Lifestyle History Affects Men's Cancer Survival
Poorer outcomes associated with smoking, heavy drinking or insulin resistance but not obesity
FRIDAY, Nov. 10 (HealthDay News) -- In men newly diagnosed with cancer, overall survival is significantly affected by a history of smoking, heavy alcohol consumption or insulin resistance, but not by a history of obesity, according to a study published in the Nov. 1 issue of the Journal of Clinical Oncology.
Sang Min Park, M.D., of the Research Institute for National Cancer Control and Evaluation at the National Cancer Center in Seoul, Korea, and colleagues studied 14,578 Korean men.
The researchers found that smoking was significantly associated with poor survival of all cancer combined (hazard ratio, 1.24), lung cancer (HR, 1.45) and liver cancer (HR, 1.36). They also found that heavy drinking was associated with poor survival of head and neck cancer (HR, 1.85) and liver cancer (HR=1.25), and that a high fasting serum glucose level was associated with poor survival of stomach cancer (HR, 1.52) and lung cancer (HR, 1.48). But they found that obesity was significantly associated with longer survival, especially of head and neck cancer (HR, 0.54) and esophageal cancer (HR, 0.44). They suggest that heavier patients may have been better able to withstand treatment in several cancers.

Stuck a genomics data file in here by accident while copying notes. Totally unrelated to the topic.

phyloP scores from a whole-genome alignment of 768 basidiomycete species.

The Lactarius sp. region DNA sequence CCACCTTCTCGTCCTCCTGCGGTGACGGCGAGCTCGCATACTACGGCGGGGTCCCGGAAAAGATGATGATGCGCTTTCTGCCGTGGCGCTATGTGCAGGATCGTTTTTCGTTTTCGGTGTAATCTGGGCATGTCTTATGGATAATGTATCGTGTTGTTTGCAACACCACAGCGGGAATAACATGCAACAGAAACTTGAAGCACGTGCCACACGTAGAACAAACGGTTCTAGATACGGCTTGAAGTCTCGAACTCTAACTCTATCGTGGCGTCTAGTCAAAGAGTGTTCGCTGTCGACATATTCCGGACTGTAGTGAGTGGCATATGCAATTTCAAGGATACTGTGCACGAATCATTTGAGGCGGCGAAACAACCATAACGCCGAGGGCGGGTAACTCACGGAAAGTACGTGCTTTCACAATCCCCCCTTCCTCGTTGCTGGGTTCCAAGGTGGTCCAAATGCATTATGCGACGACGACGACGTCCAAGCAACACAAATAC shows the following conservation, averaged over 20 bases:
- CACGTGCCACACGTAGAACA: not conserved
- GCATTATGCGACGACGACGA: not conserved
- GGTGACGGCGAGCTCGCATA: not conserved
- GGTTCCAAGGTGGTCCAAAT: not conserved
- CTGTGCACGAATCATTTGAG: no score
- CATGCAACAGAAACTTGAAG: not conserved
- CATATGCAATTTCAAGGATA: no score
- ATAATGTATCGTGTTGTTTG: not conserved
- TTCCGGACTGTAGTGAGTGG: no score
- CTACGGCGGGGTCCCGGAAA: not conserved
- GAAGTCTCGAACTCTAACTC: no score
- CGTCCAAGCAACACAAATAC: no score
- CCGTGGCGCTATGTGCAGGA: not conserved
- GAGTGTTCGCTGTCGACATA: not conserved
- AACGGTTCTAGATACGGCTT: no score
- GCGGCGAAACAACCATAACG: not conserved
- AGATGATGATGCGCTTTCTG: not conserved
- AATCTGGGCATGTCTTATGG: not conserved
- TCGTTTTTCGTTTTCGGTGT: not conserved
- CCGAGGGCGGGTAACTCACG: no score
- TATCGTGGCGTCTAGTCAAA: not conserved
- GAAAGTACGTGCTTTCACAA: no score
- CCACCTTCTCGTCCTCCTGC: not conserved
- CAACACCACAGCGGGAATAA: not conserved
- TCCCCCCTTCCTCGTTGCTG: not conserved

"This suggests that patient survival could be improved by discontinuing smoking and drinking, and by reducing insulin resistance, and patients with these risk factors could be identified in clinics," the authors conclude.